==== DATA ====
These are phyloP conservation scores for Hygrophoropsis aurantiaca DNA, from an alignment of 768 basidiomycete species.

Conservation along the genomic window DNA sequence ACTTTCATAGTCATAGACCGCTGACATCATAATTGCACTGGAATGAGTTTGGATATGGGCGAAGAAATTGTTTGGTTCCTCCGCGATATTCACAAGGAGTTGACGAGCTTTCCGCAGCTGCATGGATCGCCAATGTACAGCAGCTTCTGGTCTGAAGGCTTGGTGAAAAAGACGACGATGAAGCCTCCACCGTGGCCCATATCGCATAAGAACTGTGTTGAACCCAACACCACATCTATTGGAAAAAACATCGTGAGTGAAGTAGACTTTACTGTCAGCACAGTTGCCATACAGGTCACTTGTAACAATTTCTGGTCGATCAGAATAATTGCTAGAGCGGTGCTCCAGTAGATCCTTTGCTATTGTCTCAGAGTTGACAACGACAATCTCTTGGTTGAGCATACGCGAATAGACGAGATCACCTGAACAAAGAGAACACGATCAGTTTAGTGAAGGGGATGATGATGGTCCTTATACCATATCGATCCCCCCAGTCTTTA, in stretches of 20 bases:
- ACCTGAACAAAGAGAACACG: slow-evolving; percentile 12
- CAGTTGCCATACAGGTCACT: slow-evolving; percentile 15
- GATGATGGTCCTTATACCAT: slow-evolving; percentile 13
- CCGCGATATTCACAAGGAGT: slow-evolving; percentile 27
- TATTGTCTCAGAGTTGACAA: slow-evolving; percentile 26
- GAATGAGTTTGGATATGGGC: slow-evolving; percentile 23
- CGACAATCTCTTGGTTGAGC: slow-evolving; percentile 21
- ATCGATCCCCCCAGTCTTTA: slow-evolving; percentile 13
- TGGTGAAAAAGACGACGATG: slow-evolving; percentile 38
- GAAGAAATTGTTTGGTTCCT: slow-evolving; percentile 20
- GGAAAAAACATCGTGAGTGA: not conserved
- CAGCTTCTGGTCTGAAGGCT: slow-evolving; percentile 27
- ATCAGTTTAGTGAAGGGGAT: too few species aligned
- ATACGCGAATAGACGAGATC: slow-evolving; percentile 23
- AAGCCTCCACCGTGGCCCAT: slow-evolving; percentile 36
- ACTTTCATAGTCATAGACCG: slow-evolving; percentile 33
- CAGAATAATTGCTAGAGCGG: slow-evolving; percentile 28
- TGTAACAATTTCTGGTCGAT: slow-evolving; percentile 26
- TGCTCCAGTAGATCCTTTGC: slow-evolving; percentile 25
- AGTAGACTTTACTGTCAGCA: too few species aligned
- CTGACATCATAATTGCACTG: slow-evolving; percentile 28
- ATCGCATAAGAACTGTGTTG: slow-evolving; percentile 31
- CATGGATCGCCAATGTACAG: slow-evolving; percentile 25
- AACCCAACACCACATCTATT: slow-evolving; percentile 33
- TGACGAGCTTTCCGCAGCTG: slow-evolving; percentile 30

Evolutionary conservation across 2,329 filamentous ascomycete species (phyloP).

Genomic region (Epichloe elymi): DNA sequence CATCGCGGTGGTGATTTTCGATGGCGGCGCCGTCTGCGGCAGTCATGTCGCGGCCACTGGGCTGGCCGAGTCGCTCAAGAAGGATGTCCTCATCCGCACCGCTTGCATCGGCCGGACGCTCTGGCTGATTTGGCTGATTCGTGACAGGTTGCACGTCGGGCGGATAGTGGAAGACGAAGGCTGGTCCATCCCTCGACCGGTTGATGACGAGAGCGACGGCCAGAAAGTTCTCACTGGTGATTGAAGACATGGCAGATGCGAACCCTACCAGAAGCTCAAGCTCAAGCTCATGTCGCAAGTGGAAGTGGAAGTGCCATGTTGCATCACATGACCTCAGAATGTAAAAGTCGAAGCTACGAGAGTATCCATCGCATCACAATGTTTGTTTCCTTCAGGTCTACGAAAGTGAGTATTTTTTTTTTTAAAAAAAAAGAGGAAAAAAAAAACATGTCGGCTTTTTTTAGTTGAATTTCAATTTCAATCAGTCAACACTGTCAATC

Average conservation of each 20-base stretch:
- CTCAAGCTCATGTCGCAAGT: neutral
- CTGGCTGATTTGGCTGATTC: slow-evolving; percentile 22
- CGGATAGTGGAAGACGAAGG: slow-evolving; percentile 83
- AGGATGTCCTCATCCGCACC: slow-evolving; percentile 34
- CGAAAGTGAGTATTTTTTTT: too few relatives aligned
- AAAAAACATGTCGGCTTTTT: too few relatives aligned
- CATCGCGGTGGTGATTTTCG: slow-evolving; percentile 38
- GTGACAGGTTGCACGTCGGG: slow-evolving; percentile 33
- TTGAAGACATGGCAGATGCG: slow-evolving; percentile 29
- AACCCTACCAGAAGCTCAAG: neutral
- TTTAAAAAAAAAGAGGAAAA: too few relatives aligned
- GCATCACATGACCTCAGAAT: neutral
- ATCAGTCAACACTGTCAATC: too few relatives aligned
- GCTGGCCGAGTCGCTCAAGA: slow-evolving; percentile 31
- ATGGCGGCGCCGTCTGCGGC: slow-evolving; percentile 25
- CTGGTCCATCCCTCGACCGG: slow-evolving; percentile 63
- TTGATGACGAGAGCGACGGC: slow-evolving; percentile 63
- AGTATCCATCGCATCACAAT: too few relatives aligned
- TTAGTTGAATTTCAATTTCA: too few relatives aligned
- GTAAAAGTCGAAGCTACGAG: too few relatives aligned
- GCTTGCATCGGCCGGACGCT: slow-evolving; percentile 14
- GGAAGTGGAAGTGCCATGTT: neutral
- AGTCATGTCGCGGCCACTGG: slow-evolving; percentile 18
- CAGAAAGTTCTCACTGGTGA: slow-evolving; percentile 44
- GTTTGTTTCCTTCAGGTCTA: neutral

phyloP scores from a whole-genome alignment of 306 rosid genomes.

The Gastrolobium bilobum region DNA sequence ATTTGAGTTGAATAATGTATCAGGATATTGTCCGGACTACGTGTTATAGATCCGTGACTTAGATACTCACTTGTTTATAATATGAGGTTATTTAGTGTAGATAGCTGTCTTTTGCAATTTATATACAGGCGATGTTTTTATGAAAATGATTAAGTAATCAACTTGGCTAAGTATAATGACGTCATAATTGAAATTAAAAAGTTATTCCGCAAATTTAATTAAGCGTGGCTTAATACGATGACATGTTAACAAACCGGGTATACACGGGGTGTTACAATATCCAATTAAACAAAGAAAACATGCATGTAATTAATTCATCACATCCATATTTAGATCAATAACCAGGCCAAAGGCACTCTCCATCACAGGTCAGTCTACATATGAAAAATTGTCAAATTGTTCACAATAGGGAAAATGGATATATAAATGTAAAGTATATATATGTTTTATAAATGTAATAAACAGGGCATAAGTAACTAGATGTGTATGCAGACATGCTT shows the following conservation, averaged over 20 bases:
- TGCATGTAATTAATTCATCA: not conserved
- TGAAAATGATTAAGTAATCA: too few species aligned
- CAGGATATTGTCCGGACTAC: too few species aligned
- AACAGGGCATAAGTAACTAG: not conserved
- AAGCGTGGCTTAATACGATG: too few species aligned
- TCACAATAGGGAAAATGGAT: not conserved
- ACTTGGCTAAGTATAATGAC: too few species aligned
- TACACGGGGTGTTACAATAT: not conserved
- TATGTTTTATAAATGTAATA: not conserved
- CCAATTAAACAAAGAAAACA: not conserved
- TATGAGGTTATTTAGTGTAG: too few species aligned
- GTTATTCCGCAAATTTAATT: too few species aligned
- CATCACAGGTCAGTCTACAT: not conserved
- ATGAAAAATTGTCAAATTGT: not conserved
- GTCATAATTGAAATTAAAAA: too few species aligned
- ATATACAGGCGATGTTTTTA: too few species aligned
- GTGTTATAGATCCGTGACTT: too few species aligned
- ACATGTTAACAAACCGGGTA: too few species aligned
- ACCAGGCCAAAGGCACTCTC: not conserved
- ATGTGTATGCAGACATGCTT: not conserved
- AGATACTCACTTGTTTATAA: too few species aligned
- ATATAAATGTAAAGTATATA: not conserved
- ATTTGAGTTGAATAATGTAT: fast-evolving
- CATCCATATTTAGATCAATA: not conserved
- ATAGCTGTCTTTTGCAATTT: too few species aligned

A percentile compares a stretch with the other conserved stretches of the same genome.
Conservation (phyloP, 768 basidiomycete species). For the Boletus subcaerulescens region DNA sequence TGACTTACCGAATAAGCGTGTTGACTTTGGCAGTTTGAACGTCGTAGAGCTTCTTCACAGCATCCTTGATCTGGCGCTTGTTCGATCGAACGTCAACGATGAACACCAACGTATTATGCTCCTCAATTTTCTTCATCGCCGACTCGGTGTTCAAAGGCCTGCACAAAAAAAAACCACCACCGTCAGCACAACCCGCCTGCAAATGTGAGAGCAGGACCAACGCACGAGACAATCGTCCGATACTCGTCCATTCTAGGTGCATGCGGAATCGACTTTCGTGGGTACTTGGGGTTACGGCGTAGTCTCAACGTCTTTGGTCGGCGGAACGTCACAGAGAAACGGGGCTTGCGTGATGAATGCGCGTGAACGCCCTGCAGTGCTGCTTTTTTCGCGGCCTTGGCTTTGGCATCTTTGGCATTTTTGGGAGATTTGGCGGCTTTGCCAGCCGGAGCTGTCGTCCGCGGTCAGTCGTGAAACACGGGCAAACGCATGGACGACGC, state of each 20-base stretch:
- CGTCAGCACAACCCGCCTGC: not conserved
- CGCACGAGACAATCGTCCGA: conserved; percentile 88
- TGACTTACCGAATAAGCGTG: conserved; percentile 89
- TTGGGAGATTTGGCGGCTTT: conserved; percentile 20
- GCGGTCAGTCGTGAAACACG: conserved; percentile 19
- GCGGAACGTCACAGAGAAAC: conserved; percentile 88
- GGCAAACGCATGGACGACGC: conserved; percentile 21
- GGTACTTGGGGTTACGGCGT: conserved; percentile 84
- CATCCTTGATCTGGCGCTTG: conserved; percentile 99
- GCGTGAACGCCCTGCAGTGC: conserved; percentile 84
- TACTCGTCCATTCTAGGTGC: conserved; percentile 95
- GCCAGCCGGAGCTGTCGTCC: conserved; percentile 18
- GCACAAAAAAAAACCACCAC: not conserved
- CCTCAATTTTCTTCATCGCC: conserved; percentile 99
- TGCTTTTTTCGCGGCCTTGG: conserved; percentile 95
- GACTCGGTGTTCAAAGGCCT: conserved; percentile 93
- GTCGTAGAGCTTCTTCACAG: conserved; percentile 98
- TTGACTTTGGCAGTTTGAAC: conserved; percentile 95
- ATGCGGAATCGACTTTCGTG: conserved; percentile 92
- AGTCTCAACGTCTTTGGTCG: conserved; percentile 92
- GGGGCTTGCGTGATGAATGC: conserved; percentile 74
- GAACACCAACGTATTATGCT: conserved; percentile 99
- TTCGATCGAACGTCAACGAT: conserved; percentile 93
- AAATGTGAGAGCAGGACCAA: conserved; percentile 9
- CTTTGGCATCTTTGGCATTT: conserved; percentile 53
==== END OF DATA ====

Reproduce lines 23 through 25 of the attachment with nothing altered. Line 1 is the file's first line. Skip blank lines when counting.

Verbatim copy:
- CTGACATCATAATTGCACTG: slow-evolving; percentile 28
- ATCGCATAAGAACTGTGTTG: slow-evolving; percentile 31
- CATGGATCGCCAATGTACAG: slow-evolving; percentile 25